Healthy Recipes - Good For Your Body, Good For Your Bank Balance

Have you bitten off more than you can chew in the credit crunch? Everyone is trying to trim their expenses, and the good news is that you can trim your figure at the same time!

After a busy day, it is tempting to blow the budget and go out to eat or flop in front of the television with a takeaway meal. It's easy too, and we all like easy options. But - or maybe that should be butt - all those fat-laden treats are not helping our bodies. Too many additives, too much fat and sugar, not enough fruit or vegetables.

It's especially difficult to get excited about salads when the weather is awful and all we crave is comfort food - and plenty of it. Unfortunately, we are hard-wired to eat more when the temperature drops; it's a survival mechanism for keeping warm in the bleak outdoors. However, as most of us don't live in caves with only an animal skin for warmth (or at least, not all the time), we don't need to fill up on substantial mounds of food.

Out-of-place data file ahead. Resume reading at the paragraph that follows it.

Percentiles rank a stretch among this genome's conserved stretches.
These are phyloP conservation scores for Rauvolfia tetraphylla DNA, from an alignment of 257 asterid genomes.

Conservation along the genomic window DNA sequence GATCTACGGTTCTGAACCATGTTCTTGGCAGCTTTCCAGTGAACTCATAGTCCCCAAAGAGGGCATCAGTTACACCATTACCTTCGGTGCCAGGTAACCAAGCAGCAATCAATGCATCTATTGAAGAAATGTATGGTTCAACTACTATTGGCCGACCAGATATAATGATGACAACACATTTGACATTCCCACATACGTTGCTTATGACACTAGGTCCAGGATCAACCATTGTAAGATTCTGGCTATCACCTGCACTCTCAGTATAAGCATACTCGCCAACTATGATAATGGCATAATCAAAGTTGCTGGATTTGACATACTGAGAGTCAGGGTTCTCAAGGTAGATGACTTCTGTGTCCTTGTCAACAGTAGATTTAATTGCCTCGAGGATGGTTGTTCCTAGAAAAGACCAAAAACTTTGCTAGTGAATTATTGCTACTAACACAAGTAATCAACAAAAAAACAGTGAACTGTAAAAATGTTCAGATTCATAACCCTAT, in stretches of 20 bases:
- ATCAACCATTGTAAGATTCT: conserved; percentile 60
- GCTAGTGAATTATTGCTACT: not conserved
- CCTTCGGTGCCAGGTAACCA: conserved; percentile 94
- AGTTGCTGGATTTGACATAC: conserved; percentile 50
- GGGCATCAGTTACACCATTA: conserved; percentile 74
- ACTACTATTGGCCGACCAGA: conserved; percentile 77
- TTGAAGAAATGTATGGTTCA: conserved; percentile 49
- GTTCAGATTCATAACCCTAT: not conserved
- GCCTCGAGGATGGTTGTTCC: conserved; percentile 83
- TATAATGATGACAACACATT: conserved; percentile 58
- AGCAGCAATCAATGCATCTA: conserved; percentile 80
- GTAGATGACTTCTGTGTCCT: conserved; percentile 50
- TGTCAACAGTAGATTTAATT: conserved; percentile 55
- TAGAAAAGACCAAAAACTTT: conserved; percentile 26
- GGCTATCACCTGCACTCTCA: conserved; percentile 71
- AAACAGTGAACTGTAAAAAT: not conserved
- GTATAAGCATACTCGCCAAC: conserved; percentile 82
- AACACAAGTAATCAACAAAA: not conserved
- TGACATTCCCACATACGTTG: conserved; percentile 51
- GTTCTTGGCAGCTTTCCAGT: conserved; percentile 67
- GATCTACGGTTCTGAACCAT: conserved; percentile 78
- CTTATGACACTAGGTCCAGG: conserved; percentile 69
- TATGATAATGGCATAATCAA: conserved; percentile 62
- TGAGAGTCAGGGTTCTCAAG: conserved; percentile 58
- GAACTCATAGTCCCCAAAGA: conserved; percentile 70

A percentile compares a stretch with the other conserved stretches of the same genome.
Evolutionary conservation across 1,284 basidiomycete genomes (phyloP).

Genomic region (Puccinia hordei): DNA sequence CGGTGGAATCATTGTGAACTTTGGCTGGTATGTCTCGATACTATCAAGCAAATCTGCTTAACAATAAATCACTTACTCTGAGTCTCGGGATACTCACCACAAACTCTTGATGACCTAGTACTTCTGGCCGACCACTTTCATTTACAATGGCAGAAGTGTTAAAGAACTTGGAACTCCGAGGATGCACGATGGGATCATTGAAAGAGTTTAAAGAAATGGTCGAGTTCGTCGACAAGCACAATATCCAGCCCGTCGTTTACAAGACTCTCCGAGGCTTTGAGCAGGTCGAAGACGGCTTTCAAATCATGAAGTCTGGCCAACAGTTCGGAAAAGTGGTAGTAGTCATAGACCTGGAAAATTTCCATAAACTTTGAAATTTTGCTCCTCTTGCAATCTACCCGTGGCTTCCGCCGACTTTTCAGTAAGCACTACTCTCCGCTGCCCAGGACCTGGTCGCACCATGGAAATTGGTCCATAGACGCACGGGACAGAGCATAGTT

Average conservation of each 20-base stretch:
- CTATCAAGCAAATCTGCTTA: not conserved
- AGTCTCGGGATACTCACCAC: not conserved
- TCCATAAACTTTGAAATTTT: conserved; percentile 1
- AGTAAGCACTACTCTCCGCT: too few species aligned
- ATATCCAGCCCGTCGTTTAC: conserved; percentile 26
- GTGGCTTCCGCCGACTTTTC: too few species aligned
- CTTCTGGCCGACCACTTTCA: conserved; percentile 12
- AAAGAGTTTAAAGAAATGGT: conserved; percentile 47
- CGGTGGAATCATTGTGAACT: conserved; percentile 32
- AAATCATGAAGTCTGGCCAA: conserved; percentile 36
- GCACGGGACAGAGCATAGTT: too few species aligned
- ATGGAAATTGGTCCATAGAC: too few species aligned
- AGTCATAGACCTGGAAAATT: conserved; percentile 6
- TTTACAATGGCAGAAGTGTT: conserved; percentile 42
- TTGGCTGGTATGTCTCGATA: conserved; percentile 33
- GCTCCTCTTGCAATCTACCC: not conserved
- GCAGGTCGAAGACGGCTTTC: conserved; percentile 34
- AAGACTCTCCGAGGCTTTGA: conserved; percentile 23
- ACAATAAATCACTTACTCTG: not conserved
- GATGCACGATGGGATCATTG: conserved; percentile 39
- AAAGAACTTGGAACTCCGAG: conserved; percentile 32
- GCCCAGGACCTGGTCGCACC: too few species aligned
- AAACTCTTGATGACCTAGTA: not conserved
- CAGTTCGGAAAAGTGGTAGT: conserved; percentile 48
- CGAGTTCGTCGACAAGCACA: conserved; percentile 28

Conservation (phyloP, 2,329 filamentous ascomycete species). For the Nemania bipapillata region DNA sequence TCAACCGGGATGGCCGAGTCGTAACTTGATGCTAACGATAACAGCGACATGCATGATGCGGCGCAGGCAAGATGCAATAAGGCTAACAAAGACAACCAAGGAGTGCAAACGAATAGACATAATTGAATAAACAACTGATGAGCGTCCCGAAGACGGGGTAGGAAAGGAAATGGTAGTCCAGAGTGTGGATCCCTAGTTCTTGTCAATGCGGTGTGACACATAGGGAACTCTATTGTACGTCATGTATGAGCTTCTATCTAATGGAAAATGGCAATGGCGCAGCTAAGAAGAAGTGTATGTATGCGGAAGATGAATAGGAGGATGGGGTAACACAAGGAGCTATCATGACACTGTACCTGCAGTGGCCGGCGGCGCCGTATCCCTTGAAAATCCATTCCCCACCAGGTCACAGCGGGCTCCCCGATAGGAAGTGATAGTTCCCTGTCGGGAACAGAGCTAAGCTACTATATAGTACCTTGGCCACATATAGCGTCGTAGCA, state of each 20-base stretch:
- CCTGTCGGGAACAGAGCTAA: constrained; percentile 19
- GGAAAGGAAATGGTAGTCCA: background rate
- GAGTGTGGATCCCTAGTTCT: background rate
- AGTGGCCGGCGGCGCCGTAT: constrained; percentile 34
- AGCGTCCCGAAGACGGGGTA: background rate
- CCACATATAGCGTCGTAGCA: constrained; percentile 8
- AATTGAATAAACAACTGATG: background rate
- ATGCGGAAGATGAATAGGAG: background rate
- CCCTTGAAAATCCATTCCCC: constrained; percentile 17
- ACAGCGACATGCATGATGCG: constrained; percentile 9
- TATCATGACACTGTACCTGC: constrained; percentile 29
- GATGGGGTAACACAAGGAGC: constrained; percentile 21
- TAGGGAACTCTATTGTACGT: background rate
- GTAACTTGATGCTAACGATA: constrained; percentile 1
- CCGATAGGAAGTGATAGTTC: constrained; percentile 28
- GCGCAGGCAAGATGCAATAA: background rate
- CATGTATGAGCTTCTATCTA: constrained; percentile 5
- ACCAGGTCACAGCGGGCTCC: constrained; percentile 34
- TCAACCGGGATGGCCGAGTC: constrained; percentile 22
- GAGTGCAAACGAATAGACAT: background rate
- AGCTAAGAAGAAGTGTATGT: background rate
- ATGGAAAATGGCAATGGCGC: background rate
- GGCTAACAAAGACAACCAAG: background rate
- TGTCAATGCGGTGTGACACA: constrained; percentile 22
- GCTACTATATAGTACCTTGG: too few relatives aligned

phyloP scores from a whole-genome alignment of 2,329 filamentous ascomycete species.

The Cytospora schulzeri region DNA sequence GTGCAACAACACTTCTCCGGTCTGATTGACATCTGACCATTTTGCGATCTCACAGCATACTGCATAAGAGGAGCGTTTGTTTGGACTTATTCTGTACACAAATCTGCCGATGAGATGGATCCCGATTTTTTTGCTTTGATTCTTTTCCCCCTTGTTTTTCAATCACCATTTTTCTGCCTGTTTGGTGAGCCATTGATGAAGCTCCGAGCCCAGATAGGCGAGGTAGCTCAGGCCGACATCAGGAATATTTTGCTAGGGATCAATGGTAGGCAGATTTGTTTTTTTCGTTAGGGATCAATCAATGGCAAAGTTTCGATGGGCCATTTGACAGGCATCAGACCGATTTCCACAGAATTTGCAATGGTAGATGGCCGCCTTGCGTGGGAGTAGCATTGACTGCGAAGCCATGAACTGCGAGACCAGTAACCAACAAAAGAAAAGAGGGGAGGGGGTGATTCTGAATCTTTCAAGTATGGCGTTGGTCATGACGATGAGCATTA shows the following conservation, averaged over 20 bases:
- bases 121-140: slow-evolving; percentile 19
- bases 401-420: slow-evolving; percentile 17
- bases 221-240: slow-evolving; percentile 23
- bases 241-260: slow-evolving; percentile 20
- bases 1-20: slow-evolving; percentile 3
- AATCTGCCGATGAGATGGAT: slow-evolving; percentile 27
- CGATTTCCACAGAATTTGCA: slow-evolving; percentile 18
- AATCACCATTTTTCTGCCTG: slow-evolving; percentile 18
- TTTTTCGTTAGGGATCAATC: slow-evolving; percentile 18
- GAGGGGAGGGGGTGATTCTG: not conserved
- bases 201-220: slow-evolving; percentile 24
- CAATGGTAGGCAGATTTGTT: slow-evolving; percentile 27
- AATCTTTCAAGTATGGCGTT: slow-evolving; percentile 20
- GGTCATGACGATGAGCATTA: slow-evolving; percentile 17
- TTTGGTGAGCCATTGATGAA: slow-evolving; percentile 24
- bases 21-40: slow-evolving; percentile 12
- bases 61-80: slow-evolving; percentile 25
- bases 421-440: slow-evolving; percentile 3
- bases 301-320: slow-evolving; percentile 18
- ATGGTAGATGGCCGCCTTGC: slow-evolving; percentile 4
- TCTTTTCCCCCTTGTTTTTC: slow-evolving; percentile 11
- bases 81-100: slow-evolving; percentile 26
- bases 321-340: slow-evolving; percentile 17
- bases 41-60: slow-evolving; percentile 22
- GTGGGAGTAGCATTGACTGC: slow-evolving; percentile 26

Healthy eating doesn't mean lettuce leaves morning, noon and night - you can have stews if you want. There are lots of ways to reduce the calories, fat, salt and sugar in regular recipes and turn them into healthy recipes. The bonus is that they save you money as well. Here are just a few:

  • dry fry (no oil or butter) meat for casseroles in a very hot non-stick pan
  • fry onions with mushrooms instead of fat - the mushrooms give out enough liquid to prevent the onions sticking or burning
  • thicken sauces with cornflour rather than a roux (butter and flour)
  • use lemon juice, herbs or spices instead of salt for seasoning
  • reduce the quantity of sugar in recipes by up to a quarter - you'll hardly notice the difference
  • line tins with non-stick baking paper instead of greasing them
  • use filo rather than shortcrust or flaky pastry
  • substitute a juicy baked portabello mushroom for your usual burger
  • try baking cupcakes in smaller cases
  • bulk out meat dishes with extra vegetables or lentils, to increase the number of portions

For me, the key to healthy eating is healthy cooking. After all, if you cook it you know what's in it! The more processed a food is the further it moves away from being a fresh natural product - vital nutrients can be lost in the process, and then have to be put back in as not-so-natural additives.

That said, it doesn't mean you have to give up all your favourite recipes. Savoury recipes can be made healthier just by reducing the amount of oil that things are cooked with - and skimming off any fat that rises to the surface. For fruity recipes like crumbles, cobblers and pies try using more fruit and less topping.

Above all enjoy your food - eat slowly and savour every bite.